Peniel E. Joseph

Muhammad Ali’s fights outside the ring

Muhammad Ali in the ring in Las Vegas.
Muhammad Ali in the ring in Las Vegas. (European Pressphoto Agency/File 1975)

Muhammad Ali’s death marks the passing of one the greatest sports icons and cultural figures of the 20th century. Yet Ali’s most enduring legacy remains his bold political resistance against the Vietnam War, a controversial stance that thrust him into the center of the maelstrom of the era’s racial, political, and cultural storm. As Cassius Clay, the “Louisville Lip,” struck the world as a bracingly insouciant figure, a loquacious 22 year-old boxer who defied odds-makers and skeptics by defeating Sonny Liston to become heavyweight champion of the world and the self-proclaimed “greatest.”

Behind public displays of bravado Clay formed a deep friendship with the black radical leader Malcolm X, secretly joined the Nation of Islam, and adopted the name of Muhammad Ali — a gift bestowed by the “Messenger” Elijah Muhammad as the finishing touch in a power struggle between the apostate Malcolm. To his later regret, Ali’s distanced himself from Malcolm after his former mentor’s increasingly messy departure from the group.

In short order however, Muhammad Ali found himself in many ways adopting the political radicalism of the times. Black Power-era radicalism framed the Vietnam War as an exemplar of American imperialism while the heavy number of black draftees illustrated the depth and breadth of institutional racism. Ali became fast friends with the radical movement’s spokesman, Stokely Carmichael, and they bonded over their shared reputations as mavericks.


In 1967, at a time when most people favored the war, Ali’s refusal to be drafted into the military shocked and angered white America. Scorned as unpatriotic for his political beliefs and demonized for his religion, he would soon be stripped of his heavyweight title and disallowed from practicing his trade and making a living.

Over the next seven years Muhammad Ali embarked on a political odyssey that transformed him into a revolutionary cultural figure whose open defiance of US foreign policy made him a traitor to some and a hero to others. A star speaker on the college lecture circuit, Ali braided a discussion on black history, resistance against white supremacy, and a critique of war and racial violence into an exhilarating seminar that made him an enduring symbol of late 1960s era radicalism.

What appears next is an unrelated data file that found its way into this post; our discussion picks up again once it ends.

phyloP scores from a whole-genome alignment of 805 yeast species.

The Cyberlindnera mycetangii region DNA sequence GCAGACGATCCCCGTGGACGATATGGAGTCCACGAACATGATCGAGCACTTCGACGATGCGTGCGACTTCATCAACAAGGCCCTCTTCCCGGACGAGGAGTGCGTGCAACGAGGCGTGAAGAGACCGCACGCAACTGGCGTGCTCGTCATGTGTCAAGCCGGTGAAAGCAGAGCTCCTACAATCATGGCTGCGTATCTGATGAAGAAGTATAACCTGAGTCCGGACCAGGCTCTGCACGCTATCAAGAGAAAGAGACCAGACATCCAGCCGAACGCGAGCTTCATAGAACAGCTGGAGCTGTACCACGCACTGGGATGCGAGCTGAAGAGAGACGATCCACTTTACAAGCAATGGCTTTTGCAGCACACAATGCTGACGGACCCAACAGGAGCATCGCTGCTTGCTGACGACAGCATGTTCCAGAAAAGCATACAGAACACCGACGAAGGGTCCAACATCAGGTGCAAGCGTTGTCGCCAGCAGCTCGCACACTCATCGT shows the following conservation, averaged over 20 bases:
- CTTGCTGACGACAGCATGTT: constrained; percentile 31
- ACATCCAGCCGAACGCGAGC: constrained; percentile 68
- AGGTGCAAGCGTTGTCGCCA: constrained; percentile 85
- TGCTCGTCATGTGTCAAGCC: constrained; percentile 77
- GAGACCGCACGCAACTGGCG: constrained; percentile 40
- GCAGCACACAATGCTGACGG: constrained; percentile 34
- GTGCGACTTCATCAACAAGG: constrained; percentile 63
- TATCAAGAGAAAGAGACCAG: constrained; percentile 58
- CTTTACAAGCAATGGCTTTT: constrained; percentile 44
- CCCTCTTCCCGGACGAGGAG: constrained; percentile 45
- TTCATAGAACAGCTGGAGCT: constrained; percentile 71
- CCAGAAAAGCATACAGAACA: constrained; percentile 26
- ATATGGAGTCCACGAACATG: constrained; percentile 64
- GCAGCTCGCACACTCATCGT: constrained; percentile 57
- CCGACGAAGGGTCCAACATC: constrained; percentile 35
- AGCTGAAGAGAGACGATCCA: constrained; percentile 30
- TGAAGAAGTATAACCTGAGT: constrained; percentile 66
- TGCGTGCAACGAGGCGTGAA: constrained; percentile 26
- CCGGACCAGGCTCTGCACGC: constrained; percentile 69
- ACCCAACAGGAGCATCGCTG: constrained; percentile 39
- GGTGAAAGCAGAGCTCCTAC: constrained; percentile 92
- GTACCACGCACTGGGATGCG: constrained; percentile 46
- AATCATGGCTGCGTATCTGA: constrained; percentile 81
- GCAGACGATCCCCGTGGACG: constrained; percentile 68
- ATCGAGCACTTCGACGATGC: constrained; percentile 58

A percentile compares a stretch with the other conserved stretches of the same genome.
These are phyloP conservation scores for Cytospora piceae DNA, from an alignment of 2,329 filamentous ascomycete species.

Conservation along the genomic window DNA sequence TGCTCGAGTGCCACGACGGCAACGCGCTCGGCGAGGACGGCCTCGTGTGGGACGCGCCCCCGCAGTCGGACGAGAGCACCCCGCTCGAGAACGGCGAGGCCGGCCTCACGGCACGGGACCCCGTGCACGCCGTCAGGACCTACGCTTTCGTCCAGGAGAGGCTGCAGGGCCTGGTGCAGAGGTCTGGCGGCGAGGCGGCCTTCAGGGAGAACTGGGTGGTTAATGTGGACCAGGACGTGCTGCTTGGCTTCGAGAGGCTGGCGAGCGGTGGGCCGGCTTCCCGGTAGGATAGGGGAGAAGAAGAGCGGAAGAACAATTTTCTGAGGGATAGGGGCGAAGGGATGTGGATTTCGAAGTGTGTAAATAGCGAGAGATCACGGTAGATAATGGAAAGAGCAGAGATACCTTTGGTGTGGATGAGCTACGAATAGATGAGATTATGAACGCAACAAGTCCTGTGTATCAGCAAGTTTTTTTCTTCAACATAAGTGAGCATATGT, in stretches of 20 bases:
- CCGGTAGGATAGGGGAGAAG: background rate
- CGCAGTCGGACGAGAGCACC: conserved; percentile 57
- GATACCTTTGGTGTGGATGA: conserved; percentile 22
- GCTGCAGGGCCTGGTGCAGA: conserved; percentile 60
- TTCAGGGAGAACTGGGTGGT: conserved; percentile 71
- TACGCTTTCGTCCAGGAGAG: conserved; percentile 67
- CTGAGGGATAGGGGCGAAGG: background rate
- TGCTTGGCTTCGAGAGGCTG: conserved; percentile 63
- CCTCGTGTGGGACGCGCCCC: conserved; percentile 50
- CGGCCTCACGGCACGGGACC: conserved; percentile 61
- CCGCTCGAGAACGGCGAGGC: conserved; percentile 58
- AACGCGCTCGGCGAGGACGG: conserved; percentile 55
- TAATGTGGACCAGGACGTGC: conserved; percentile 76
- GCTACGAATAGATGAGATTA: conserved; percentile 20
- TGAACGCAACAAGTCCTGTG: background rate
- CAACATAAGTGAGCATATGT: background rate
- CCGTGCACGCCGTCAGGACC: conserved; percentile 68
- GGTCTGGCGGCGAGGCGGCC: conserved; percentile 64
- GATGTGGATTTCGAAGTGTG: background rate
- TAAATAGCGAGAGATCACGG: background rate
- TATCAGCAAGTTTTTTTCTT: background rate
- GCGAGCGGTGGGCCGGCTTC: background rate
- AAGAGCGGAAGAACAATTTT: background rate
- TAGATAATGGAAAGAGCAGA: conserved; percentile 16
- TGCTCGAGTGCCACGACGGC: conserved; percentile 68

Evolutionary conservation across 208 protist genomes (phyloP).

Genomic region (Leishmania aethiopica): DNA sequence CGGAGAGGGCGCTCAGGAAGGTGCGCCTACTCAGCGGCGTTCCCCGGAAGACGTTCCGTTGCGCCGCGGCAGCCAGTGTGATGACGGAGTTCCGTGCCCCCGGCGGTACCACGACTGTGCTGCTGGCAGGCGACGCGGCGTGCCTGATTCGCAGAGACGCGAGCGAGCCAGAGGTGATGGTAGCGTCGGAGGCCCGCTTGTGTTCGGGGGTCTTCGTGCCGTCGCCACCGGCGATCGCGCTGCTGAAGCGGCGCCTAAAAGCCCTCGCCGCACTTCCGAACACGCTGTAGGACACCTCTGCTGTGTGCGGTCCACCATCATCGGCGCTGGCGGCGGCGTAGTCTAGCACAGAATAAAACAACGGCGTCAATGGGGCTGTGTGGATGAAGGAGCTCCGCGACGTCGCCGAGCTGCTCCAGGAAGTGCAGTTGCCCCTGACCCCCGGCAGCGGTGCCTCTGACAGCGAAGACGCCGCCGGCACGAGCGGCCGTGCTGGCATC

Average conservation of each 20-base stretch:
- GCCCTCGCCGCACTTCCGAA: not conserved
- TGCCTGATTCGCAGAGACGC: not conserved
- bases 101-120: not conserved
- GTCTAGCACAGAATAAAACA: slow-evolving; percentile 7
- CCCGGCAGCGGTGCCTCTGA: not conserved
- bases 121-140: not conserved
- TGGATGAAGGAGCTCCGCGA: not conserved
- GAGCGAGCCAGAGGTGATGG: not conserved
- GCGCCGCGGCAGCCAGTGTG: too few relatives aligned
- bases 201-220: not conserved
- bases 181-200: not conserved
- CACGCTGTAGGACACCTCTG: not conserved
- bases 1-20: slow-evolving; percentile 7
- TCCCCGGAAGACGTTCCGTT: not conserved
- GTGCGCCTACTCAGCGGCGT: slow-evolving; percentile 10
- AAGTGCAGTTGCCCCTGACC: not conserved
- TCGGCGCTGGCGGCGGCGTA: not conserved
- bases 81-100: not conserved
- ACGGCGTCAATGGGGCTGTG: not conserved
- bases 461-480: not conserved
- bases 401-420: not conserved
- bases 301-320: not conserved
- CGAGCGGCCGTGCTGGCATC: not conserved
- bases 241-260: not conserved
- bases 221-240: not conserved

Muhammad Ali became America’s first unapologetically ‘black’ superstar. His growing fame, based as much on his political stances as his athletic prowess, drew newfound strength from the black quotidian. His defiant struggle against American legal, legislative, and political authorities mirrored domestic and global movements against racial, economic, and colonial oppression. Millions saw parts of themselves in the brash ex-champion and Ali recognized the struggles to guarantee black citizenship and humanity around the world as his life’s mission.

At the moment of his greatest professional crisis, Ali sought and found unremitting grace through service to a larger purpose than himself.

Allowed to fight again in 1970 by a Supreme Court decision, but robbed of four years of his athletic prime, Ali defied long odds to regain his heavyweight title in 1974. Slowed down by Parkinson’s disease after his retirement from boxing in 1981, Ali transitioned into a human rights activist, Olympic torch-bearer, and a living legend embraced by the same country that once despised him.

Mainstream media that once vilified Ali as a traitor now praised him as an outspoken individual in the best tradition of American democracy. Corporate sponsors that once shunned him embraced Ali as a quintessential sports hero whose comeback illustrated the strength and resiliency of our national character. The political establishment that reviled him during the Vietnam War era fawned over the aging lion as if they had loved him his entire life. The young Ali — a prophet whose country failed to recognize him — had become, through the passage of time and the fading of memory — a figure safe enough to be universally recognized as a legend and adored for his youthful exploits.


The details of Muhammad Ali’s journey from gifted young boxing champ to the demonized radical anti-war and Black Power activist all the way to his final incarnation as an aging sports legend has been obscured with the passage of time. Our collective historical amnesia has smoothed the rough edges from this brilliantly flawed, yet heroically courageous activist and icon. Hailed as an oracle of boldness retrospectively, Ali withstood the loss of his reputation, livelihood, and liberty to pursue larger freedom dreams that America and the world have yet to attain, but that his own journey helped to exemplify.

Peniel E. Joseph is professor of history and public affairs at the University of Texas, Austin, and author of “Stokely: A Life.”